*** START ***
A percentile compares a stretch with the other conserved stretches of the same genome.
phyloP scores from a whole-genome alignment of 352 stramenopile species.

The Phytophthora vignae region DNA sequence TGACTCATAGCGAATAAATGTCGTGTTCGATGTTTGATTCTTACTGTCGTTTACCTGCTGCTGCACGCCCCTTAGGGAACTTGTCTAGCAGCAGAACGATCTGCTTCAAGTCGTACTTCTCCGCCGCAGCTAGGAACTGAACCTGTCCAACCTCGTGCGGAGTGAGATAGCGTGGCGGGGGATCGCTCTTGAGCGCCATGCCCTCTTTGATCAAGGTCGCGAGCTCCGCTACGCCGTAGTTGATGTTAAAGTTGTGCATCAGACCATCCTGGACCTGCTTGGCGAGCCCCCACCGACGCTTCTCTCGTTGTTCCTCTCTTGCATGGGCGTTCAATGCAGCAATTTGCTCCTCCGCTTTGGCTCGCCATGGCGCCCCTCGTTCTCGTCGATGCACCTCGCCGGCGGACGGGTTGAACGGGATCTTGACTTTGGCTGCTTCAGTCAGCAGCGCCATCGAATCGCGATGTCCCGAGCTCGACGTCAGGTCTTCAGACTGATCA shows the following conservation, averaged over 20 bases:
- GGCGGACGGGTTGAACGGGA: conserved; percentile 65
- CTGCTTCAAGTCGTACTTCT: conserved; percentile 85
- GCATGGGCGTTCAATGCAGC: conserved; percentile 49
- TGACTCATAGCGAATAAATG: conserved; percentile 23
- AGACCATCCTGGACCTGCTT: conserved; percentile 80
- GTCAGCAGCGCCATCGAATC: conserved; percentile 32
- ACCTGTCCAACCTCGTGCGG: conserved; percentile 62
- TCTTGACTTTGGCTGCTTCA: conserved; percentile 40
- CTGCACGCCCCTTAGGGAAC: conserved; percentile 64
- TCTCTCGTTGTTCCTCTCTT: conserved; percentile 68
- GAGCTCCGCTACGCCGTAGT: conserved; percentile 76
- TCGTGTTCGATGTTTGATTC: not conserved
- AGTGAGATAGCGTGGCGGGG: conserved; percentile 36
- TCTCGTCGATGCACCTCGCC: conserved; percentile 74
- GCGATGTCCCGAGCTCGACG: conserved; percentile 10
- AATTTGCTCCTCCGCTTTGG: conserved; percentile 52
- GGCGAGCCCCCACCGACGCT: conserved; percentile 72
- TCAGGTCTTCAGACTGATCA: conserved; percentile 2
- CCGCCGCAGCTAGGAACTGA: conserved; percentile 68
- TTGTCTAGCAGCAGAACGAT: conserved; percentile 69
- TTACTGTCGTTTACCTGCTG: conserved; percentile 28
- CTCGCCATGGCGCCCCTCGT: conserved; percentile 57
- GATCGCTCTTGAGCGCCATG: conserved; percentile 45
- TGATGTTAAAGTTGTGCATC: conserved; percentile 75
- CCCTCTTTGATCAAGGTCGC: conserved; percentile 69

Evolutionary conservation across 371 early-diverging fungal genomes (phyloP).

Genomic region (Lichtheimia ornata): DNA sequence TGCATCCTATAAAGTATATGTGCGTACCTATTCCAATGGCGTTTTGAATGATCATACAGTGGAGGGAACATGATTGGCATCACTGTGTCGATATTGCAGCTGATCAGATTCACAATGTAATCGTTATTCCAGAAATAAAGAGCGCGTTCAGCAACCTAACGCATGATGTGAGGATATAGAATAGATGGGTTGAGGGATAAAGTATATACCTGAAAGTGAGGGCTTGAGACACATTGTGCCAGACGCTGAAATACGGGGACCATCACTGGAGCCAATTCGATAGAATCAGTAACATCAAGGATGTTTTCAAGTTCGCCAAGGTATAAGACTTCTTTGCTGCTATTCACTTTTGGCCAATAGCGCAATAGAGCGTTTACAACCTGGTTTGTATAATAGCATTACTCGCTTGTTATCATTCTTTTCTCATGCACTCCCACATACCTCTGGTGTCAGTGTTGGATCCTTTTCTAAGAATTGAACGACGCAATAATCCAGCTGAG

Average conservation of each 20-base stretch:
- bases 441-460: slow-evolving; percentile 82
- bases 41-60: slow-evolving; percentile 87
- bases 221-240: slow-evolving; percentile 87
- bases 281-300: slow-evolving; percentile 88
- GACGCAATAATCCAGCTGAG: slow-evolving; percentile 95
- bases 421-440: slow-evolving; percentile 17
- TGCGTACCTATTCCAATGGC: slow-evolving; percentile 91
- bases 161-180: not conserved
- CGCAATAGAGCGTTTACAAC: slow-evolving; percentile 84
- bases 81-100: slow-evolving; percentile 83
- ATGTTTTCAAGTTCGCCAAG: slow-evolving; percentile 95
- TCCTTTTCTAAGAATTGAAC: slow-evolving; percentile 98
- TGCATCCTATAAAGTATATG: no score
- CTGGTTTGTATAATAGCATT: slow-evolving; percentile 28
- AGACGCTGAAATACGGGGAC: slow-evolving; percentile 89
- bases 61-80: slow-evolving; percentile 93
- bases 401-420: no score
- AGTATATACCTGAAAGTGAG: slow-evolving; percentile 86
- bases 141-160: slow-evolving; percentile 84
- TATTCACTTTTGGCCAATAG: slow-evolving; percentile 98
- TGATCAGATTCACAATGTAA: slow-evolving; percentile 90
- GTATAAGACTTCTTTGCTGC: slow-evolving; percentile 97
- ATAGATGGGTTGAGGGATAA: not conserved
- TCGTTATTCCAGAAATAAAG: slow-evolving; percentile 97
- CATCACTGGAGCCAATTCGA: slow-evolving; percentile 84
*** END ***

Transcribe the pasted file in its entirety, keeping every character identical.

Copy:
A percentile compares a stretch with the other conserved stretches of the same genome.
phyloP scores from a whole-genome alignment of 352 stramenopile species.

The Phytophthora vignae region DNA sequence TGACTCATAGCGAATAAATGTCGTGTTCGATGTTTGATTCTTACTGTCGTTTACCTGCTGCTGCACGCCCCTTAGGGAACTTGTCTAGCAGCAGAACGATCTGCTTCAAGTCGTACTTCTCCGCCGCAGCTAGGAACTGAACCTGTCCAACCTCGTGCGGAGTGAGATAGCGTGGCGGGGGATCGCTCTTGAGCGCCATGCCCTCTTTGATCAAGGTCGCGAGCTCCGCTACGCCGTAGTTGATGTTAAAGTTGTGCATCAGACCATCCTGGACCTGCTTGGCGAGCCCCCACCGACGCTTCTCTCGTTGTTCCTCTCTTGCATGGGCGTTCAATGCAGCAATTTGCTCCTCCGCTTTGGCTCGCCATGGCGCCCCTCGTTCTCGTCGATGCACCTCGCCGGCGGACGGGTTGAACGGGATCTTGACTTTGGCTGCTTCAGTCAGCAGCGCCATCGAATCGCGATGTCCCGAGCTCGACGTCAGGTCTTCAGACTGATCA shows the following conservation, averaged over 20 bases:
- GGCGGACGGGTTGAACGGGA: conserved; percentile 65
- CTGCTTCAAGTCGTACTTCT: conserved; percentile 85
- GCATGGGCGTTCAATGCAGC: conserved; percentile 49
- TGACTCATAGCGAATAAATG: conserved; percentile 23
- AGACCATCCTGGACCTGCTT: conserved; percentile 80
- GTCAGCAGCGCCATCGAATC: conserved; percentile 32
- ACCTGTCCAACCTCGTGCGG: conserved; percentile 62
- TCTTGACTTTGGCTGCTTCA: conserved; percentile 40
- CTGCACGCCCCTTAGGGAAC: conserved; percentile 64
- TCTCTCGTTGTTCCTCTCTT: conserved; percentile 68
- GAGCTCCGCTACGCCGTAGT: conserved; percentile 76
- TCGTGTTCGATGTTTGATTC: not conserved
- AGTGAGATAGCGTGGCGGGG: conserved; percentile 36
- TCTCGTCGATGCACCTCGCC: conserved; percentile 74
- GCGATGTCCCGAGCTCGACG: conserved; percentile 10
- AATTTGCTCCTCCGCTTTGG: conserved; percentile 52
- GGCGAGCCCCCACCGACGCT: conserved; percentile 72
- TCAGGTCTTCAGACTGATCA: conserved; percentile 2
- CCGCCGCAGCTAGGAACTGA: conserved; percentile 68
- TTGTCTAGCAGCAGAACGAT: conserved; percentile 69
- TTACTGTCGTTTACCTGCTG: conserved; percentile 28
- CTCGCCATGGCGCCCCTCGT: conserved; percentile 57
- GATCGCTCTTGAGCGCCATG: conserved; percentile 45
- TGATGTTAAAGTTGTGCATC: conserved; percentile 75
- CCCTCTTTGATCAAGGTCGC: conserved; percentile 69

Evolutionary conservation across 371 early-diverging fungal genomes (phyloP).

Genomic region (Lichtheimia ornata): DNA sequence TGCATCCTATAAAGTATATGTGCGTACCTATTCCAATGGCGTTTTGAATGATCATACAGTGGAGGGAACATGATTGGCATCACTGTGTCGATATTGCAGCTGATCAGATTCACAATGTAATCGTTATTCCAGAAATAAAGAGCGCGTTCAGCAACCTAACGCATGATGTGAGGATATAGAATAGATGGGTTGAGGGATAAAGTATATACCTGAAAGTGAGGGCTTGAGACACATTGTGCCAGACGCTGAAATACGGGGACCATCACTGGAGCCAATTCGATAGAATCAGTAACATCAAGGATGTTTTCAAGTTCGCCAAGGTATAAGACTTCTTTGCTGCTATTCACTTTTGGCCAATAGCGCAATAGAGCGTTTACAACCTGGTTTGTATAATAGCATTACTCGCTTGTTATCATTCTTTTCTCATGCACTCCCACATACCTCTGGTGTCAGTGTTGGATCCTTTTCTAAGAATTGAACGACGCAATAATCCAGCTGAG

Average conservation of each 20-base stretch:
- bases 441-460: slow-evolving; percentile 82
- bases 41-60: slow-evolving; percentile 87
- bases 221-240: slow-evolving; percentile 87
- bases 281-300: slow-evolving; percentile 88
- GACGCAATAATCCAGCTGAG: slow-evolving; percentile 95
- bases 421-440: slow-evolving; percentile 17
- TGCGTACCTATTCCAATGGC: slow-evolving; percentile 91
- bases 161-180: not conserved
- CGCAATAGAGCGTTTACAAC: slow-evolving; percentile 84
- bases 81-100: slow-evolving; percentile 83
- ATGTTTTCAAGTTCGCCAAG: slow-evolving; percentile 95
- TCCTTTTCTAAGAATTGAAC: slow-evolving; percentile 98
- TGCATCCTATAAAGTATATG: no score
- CTGGTTTGTATAATAGCATT: slow-evolving; percentile 28
- AGACGCTGAAATACGGGGAC: slow-evolving; percentile 89
- bases 61-80: slow-evolving; percentile 93
- bases 401-420: no score
- AGTATATACCTGAAAGTGAG: slow-evolving; percentile 86
- bases 141-160: slow-evolving; percentile 84
- TATTCACTTTTGGCCAATAG: slow-evolving; percentile 98
- TGATCAGATTCACAATGTAA: slow-evolving; percentile 90
- GTATAAGACTTCTTTGCTGC: slow-evolving; percentile 97
- ATAGATGGGTTGAGGGATAA: not conserved
- TCGTTATTCCAGAAATAAAG: slow-evolving; percentile 97
- CATCACTGGAGCCAATTCGA: slow-evolving; percentile 84